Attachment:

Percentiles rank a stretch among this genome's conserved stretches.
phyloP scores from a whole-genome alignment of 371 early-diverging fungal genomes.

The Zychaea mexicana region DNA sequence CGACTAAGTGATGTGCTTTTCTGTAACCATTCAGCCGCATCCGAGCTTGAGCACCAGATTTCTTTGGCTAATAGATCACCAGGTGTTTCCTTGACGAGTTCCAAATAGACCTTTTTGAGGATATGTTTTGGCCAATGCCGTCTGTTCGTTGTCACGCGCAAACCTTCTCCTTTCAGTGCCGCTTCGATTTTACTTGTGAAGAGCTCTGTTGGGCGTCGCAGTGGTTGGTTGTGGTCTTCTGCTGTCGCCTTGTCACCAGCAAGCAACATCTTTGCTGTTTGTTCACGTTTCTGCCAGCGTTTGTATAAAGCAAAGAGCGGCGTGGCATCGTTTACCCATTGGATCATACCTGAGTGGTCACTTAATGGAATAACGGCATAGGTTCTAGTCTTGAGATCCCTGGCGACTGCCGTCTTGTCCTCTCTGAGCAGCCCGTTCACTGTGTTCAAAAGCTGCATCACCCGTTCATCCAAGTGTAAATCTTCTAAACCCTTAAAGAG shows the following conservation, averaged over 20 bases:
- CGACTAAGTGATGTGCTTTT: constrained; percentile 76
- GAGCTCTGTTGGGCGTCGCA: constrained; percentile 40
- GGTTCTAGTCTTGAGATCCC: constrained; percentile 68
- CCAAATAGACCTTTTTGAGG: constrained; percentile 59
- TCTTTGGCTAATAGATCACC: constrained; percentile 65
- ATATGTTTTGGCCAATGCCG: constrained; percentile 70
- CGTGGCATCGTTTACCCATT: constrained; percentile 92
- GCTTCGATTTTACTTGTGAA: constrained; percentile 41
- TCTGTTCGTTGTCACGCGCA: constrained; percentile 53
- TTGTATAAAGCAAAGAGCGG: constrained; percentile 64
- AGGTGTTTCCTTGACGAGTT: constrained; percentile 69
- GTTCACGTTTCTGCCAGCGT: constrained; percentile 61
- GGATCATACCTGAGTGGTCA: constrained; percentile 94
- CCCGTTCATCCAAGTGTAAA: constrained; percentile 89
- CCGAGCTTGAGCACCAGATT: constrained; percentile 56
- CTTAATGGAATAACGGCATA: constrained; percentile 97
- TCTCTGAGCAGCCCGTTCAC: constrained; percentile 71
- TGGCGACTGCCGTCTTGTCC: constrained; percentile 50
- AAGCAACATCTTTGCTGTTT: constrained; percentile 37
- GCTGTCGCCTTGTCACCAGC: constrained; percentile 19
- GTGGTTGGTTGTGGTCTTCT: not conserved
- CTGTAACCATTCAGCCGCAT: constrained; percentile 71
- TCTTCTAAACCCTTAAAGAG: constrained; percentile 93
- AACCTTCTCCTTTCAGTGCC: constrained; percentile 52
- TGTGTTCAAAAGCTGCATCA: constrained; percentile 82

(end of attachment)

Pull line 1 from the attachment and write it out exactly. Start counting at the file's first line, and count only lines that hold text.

Percentiles rank a stretch among this genome's conserved stretches.